Known on stage as Four Shillings Short, Martin and O Tuama met at a concert in Palo Alto in 1995 and knew after a week that they'd get married. They've been making music and living a vagabond life together ever since, and they still consider this region the closest thing they have to a home base.
The pair are now back "home" after two years of performing around the country, with upcoming gigs lined up at the Bus Barn Theatre and other Peninsula spots. Then in March, it's off to the Rockies, the Pacific Northwest and of course Ireland. Aodh Og (pronounced a-yog) O Tuama is a native of Cork; Irish is his first language, and his English is lilting.
What's it like to be almost constantly on the road? "It's like a fantasy life," Martin says. They photograph bison in Yellowstone and goats in Glendalough, explore backroads and castles. And they almost always stay with friends.
At the moment, the two are in a resplendent 1895 Palo Alto Victorian with antique radios and surprising staircases. The kitchen feels like a grand wood-paneled ship, with broad windows letting in a swath of sun. Behind the dining room, steps appear out of nowhere, spiraling into the basement.
Martin and O Tuama used to live in a small cottage on this large plot of Homer Avenue land — until the dot-com boom boosted their rent from $1,000 to $1,500 in one day. It seemed like a good time to hit the road. The couple's friends in the big Victorian offered to let them stay rent-free whenever they were in town, and the offer still holds today. In return, Martin and O Tuama make the meals. They say their Indian dishes make it a good deal.
They're also perpetually cooking up a salmagundi of global sounds, which means many ingredients. O Tuama estimates that they bring 25 instruments on stage at each gig.
On this warm afternoon, Martin and O Tuama bounce back and forth between the dining room and the bedroom they stay in, happily bringing out instrument after instrument to show to visitors. There are wooden whistles and tinwhistles, low-F and low-D whistles. Martin crouches low on the floor to play a hammered dulcimer, and in a box O Tuama finds a triangle he carried around for 25 years before playing.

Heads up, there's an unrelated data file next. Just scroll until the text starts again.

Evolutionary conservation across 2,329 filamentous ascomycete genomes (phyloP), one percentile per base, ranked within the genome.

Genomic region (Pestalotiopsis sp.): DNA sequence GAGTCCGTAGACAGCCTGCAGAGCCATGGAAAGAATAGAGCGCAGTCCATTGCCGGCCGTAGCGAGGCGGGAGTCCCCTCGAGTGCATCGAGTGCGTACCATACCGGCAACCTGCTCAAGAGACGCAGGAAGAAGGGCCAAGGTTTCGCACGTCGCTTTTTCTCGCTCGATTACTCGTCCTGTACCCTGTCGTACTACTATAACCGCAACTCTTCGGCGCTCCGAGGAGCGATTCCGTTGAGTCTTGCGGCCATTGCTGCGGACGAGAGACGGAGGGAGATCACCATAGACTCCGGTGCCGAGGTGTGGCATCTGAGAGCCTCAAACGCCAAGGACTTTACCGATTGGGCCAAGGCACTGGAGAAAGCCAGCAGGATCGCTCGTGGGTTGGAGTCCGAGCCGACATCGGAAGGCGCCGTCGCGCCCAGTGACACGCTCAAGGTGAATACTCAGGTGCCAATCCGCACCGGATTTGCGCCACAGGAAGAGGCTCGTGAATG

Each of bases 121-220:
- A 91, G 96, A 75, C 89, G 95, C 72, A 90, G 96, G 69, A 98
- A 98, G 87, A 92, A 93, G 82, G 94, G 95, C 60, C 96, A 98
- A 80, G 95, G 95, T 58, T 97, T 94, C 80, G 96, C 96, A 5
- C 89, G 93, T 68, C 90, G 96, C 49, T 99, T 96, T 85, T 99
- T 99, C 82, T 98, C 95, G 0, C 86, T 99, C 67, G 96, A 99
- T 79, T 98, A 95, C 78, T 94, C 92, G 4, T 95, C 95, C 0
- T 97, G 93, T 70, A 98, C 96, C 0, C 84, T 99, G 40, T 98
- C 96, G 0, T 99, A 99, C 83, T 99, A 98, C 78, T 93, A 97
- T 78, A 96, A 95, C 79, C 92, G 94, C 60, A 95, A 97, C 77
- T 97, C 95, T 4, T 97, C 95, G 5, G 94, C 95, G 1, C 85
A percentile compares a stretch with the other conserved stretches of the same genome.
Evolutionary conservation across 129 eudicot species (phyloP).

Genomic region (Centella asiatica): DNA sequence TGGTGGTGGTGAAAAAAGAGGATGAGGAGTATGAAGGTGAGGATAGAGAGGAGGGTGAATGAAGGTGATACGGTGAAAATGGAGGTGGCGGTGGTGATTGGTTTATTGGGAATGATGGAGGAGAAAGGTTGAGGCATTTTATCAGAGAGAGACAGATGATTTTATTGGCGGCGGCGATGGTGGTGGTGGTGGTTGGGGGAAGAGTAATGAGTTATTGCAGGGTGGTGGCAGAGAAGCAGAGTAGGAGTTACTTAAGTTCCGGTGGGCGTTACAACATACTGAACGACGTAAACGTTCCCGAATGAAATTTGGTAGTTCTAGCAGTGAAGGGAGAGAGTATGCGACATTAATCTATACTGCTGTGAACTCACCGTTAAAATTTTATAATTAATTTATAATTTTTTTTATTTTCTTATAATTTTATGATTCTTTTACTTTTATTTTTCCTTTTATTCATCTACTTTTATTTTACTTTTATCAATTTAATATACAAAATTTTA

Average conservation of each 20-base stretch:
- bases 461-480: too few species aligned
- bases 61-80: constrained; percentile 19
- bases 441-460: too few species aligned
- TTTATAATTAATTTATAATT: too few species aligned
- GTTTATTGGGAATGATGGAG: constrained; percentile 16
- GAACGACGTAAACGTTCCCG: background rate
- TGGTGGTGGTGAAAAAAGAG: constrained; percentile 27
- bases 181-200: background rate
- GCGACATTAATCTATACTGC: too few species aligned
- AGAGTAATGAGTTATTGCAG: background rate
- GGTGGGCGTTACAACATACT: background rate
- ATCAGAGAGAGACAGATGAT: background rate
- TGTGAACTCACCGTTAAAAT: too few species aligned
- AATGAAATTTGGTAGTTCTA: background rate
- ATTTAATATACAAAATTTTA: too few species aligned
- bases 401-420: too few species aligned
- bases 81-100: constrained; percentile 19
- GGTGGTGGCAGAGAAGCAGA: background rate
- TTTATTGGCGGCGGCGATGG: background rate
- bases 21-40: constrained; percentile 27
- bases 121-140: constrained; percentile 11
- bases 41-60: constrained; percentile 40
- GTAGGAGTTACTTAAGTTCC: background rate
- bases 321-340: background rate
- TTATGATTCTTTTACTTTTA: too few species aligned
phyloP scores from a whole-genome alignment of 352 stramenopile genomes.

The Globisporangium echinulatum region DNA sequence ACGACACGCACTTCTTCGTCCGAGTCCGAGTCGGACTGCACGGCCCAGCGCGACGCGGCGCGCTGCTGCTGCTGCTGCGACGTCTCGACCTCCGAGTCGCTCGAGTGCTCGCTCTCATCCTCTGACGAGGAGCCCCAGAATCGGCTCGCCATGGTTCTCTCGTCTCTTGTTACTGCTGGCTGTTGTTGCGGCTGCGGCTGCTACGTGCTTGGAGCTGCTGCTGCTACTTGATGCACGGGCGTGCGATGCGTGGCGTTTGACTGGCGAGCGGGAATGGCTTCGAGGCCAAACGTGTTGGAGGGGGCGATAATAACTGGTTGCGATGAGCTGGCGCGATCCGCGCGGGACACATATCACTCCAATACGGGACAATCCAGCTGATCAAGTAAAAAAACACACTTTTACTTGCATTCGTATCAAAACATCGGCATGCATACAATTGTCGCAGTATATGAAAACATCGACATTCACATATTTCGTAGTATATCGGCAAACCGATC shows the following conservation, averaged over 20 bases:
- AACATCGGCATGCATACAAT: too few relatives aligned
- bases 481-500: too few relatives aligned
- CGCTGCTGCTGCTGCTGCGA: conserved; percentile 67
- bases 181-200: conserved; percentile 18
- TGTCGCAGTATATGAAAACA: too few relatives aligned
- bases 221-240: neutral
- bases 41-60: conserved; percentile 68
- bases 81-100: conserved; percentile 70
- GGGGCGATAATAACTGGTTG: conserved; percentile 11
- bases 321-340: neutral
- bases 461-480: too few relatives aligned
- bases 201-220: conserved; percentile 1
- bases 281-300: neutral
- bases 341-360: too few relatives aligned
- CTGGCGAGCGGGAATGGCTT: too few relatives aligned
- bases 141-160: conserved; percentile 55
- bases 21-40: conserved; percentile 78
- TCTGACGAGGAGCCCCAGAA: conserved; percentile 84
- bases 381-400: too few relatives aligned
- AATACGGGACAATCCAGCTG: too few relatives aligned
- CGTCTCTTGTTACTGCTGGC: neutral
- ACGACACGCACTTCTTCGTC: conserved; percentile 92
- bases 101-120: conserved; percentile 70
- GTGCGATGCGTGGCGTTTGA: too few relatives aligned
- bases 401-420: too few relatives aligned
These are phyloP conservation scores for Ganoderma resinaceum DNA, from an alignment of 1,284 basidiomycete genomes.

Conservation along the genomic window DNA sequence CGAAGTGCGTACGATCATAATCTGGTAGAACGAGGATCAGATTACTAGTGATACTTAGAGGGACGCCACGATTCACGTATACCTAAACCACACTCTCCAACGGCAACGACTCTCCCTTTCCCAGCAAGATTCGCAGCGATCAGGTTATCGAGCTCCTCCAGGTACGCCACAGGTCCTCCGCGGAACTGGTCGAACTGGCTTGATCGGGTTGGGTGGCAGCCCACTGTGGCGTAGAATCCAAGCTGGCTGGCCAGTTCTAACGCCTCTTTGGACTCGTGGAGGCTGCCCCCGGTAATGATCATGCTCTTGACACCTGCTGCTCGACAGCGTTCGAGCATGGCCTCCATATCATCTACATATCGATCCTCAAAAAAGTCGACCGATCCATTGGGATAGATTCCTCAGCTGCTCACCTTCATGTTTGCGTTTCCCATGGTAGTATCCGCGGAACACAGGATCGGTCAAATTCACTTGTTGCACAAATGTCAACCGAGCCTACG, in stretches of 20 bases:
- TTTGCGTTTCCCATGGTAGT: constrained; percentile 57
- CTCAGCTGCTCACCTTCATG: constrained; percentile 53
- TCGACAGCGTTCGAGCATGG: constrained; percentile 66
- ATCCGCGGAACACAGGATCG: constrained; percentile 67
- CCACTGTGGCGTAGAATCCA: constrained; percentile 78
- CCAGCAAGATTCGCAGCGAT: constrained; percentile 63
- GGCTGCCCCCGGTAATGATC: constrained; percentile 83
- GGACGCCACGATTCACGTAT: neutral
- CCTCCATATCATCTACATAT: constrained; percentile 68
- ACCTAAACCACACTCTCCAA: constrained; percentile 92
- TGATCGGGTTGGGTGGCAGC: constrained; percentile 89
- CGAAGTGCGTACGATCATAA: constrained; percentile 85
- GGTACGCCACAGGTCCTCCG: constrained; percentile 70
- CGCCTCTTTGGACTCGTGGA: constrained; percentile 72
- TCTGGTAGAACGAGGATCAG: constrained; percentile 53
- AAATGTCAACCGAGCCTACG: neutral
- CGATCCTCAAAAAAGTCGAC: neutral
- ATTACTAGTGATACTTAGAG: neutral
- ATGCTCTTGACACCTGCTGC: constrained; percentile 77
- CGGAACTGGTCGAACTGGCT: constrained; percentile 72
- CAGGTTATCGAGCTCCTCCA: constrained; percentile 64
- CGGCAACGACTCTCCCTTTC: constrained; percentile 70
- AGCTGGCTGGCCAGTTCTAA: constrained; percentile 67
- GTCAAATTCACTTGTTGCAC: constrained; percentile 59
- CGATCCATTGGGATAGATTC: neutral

Four Shillings Short's repertoire is often Indian-flavored — the musicians' 2003 CD is called "From Ragas to Riches." Martin holds up an elegant sitar, pointing out its 20 strings in two layers. She's been playing Indian music since she was 15 and once lived in an ashram.
In the liner notes of the pair's most recent release, the 2007 "Attitude and Gratitude," they say Celtic and Indian music have many similarities, including the drone heard in several instruments, and the "feeling and emotion expressed in well-developed melodies."
When Martin and O Tuama have time between concerts, they like to make gratis presentations at schools, supplementing weakened music programs by speaking and performing. Many of these children have never seen anyone play the wooden spoons.
Lately, Martin and O Tuama have introduced more spoken poetry into their concerts. One new song they play on bowed psaltery is based on the poem "A Slave's Lament" by Robert Burns, about the slaves being brought to America.
Four Shillings Short once mailed out postcards and booked gigs on pay phones. Now Martin and O Tuama have 30,000 people on their e-mail list.
"It's hard keeping up with technology," Martin says.
O Tuama chimes in, a trifle bemused: "All we want is to play music. And have a bicycle ride."
Four Shillings Short is playing a 7:30 p.m. show on Tuesday, Feb. 10, at the Bus Barn Theatre, 97 Hillview Ave., Los Altos. The cover is $10. Go to www.busbarn.org or call (650) 941-0551.
On Saturday, March 14, the band plays at a St. Patrick's dinner and concert held from 6 to 9 p.m. at St. Albert the Great Catholic Church, 1095 Channing Ave., Palo Alto. Reservations are requested; call (650) 321-6179.
For information on other upcoming gigs, go to www.fourshillingsshort.com or call (650) 274-1100.
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